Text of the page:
20ml honey water, ideally something brighter and floral, broken down in some hot water so it’s easy to pour
The white of 1 freshly cracked egg
Chilled soda or sparkling water
Fill a highball glass all the way to the top with cubed ice. Add your chilli (or brine) to a shaker with the rum, lemon, egg white and honey, seal, then shake without ice – this whips in the air giving a richer texture. Add two handfuls of cubed ice, then seal and shake hard. You need to shake as vigorously as possible for about 15 seconds, until the outside of the shaker starts to frost. Crack open the shaker, then double-strain the drink over ice in your highball glass. Crown with soda water until the top of the foam reaches the lip of the glass. Gently spank some soft herbs to release the aroma, then add as a garnish.
To make the fermented chilli:
Slice and deseed some yellow chillis (keep the seeds if you’re good with spice). Add to a jar, and cover with a 3% salt brine solution. Add something (a smaller lid that fits inside your jar works well) to weigh down the fruit, then seal. Leave at room temperature for three days until small bubbles start to form then transfer to the fridge.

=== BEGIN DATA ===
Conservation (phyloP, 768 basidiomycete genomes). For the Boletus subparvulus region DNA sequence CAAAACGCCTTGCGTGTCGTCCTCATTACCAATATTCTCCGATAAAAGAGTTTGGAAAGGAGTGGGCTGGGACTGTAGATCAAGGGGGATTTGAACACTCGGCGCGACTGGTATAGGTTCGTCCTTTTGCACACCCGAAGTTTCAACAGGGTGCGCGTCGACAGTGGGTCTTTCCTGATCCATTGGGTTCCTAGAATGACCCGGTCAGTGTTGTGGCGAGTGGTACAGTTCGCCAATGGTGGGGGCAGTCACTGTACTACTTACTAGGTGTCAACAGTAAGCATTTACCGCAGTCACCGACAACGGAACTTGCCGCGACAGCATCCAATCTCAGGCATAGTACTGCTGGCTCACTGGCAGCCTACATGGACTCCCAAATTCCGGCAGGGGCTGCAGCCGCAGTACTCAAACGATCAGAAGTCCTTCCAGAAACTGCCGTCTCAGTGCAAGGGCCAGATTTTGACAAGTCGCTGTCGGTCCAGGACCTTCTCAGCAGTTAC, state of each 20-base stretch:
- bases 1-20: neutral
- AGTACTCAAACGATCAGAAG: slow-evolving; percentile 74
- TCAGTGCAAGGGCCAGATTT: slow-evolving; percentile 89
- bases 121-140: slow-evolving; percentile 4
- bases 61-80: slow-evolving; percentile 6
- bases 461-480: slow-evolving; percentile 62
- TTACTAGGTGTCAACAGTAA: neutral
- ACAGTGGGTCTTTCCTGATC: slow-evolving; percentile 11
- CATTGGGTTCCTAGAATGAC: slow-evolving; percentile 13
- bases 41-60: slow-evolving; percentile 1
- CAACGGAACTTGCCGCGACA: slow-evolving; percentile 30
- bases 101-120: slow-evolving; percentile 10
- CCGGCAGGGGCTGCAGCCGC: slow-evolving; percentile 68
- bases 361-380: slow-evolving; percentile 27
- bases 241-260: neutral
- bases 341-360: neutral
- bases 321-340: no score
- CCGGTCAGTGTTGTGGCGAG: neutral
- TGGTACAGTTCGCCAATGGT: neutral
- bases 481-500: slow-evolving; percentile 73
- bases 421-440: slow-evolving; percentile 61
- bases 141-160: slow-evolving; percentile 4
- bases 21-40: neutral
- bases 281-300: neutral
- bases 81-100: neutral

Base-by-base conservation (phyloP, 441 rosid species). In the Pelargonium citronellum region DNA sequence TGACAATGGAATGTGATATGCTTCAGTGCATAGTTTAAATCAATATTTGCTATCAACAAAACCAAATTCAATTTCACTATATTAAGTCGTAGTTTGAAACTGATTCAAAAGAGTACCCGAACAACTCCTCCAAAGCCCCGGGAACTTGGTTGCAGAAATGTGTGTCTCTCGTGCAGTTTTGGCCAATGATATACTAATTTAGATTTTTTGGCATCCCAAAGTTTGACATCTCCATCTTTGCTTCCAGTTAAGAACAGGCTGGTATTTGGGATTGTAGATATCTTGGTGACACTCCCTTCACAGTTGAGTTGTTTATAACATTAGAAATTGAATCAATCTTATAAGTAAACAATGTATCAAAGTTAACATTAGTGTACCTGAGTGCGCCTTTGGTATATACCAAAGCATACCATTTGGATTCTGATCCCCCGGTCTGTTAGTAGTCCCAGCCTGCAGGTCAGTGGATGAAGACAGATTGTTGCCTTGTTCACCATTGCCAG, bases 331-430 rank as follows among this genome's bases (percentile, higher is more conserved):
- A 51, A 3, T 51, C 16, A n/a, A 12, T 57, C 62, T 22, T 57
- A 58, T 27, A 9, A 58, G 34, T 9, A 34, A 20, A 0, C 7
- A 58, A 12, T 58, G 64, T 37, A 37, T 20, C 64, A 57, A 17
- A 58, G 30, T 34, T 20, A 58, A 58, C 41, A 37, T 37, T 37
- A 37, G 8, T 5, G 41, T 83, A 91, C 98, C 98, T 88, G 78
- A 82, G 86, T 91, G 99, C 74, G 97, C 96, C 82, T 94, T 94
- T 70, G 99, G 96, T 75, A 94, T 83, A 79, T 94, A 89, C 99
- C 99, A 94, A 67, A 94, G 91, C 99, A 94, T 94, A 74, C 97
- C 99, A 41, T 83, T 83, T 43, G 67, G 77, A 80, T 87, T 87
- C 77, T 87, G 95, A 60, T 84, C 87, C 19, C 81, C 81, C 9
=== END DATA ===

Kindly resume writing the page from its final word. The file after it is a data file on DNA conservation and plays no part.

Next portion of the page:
It should smell fruity and bright, and the brine should have a salty acidity, but with the fragrance from the chillis. It’s great in drinks (add some brine to your hot chocolate, or shake a slice into your margarita) and in cooking – you can use the brine as part of a dressing, and add slices of the chilli to a stew to bring a fruitiness and depth.